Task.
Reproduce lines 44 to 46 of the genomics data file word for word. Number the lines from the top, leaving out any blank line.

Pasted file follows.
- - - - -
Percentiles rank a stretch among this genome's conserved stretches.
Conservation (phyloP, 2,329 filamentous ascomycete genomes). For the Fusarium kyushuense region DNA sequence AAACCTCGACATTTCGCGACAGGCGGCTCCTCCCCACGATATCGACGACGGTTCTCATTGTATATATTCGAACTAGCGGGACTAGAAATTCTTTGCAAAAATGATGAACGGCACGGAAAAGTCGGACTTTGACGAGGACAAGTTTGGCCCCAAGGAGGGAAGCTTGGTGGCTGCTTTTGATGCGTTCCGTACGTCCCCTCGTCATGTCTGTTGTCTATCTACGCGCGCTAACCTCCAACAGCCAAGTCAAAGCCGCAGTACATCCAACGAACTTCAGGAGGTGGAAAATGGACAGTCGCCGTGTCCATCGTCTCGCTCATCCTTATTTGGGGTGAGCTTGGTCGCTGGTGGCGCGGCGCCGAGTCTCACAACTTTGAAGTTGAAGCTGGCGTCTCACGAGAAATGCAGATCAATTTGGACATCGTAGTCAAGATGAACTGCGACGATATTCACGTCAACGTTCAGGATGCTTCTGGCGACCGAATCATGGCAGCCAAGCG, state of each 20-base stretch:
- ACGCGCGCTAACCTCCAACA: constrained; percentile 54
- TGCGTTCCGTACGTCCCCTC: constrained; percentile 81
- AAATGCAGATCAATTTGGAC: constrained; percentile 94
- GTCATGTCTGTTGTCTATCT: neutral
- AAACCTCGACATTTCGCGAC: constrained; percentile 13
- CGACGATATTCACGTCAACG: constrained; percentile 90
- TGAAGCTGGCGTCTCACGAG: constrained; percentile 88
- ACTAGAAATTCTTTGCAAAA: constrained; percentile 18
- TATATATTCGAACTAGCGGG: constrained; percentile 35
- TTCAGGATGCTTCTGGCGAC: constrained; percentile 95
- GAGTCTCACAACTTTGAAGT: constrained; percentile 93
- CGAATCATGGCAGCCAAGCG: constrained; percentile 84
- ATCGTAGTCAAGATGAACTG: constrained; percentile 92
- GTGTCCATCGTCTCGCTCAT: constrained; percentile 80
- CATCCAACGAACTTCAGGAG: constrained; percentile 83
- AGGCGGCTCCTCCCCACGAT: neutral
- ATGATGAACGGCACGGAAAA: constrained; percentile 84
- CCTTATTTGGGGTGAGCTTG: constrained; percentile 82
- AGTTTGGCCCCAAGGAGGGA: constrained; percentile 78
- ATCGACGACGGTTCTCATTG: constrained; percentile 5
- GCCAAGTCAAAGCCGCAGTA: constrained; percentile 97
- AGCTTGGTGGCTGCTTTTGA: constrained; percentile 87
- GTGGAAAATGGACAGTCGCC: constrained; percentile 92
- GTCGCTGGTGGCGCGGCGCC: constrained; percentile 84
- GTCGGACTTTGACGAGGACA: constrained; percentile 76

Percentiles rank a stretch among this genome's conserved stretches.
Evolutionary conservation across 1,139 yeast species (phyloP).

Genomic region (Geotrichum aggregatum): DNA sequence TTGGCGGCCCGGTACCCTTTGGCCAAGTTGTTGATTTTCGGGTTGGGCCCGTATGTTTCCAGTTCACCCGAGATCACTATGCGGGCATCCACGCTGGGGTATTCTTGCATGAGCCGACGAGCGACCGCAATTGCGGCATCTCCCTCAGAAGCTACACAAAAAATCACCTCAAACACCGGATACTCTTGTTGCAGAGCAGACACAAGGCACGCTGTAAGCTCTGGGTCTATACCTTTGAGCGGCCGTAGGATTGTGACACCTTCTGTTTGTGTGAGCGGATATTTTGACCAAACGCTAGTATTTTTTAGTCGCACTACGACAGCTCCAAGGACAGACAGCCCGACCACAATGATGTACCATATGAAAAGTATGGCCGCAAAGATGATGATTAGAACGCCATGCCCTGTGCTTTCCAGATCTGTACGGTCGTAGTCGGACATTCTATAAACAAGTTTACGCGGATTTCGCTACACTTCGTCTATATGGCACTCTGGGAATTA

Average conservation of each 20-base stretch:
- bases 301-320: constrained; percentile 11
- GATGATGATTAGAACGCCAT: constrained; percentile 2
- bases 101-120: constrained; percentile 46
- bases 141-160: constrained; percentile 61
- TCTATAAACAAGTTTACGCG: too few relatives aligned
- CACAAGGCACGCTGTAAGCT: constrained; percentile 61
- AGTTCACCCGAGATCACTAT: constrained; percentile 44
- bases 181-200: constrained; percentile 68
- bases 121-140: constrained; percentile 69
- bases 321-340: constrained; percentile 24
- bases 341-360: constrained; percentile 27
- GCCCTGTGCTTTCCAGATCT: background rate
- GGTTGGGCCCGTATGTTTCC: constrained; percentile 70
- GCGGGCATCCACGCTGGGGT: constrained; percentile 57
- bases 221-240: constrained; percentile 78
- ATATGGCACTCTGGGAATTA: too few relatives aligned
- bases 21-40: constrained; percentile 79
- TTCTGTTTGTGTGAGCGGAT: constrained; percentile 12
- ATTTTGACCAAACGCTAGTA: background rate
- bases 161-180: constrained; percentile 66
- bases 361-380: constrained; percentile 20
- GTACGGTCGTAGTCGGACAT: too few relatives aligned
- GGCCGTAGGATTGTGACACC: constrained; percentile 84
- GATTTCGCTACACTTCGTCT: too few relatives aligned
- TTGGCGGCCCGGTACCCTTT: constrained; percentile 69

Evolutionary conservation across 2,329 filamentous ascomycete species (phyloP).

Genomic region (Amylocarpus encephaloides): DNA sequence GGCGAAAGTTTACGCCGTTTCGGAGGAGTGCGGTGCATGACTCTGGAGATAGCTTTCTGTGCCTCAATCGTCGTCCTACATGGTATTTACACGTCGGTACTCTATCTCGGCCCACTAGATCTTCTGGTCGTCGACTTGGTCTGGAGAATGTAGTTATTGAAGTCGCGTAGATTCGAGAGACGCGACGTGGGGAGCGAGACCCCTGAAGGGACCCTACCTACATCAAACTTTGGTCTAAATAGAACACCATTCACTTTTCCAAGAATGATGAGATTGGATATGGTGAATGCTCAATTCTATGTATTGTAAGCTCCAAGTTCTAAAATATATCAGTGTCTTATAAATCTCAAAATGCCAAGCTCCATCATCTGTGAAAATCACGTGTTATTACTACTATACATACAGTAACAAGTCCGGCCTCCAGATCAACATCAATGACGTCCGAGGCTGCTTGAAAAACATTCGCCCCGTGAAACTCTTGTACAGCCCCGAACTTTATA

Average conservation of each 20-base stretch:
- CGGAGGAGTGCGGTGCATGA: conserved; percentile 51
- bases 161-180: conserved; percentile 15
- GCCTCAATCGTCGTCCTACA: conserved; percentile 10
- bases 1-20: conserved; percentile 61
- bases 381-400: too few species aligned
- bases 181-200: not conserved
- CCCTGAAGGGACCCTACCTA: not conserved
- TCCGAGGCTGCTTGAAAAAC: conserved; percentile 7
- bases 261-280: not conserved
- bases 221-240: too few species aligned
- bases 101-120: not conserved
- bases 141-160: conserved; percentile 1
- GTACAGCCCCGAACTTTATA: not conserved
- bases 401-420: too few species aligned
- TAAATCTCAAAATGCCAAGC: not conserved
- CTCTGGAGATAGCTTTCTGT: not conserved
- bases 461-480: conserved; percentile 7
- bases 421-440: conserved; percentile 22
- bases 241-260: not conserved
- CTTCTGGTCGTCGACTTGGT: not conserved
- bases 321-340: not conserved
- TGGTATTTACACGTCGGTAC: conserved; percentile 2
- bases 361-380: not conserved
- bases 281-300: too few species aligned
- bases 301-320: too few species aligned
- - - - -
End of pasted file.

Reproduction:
- GGTTGGGCCCGTATGTTTCC: constrained; percentile 70
- GCGGGCATCCACGCTGGGGT: constrained; percentile 57
- bases 221-240: constrained; percentile 78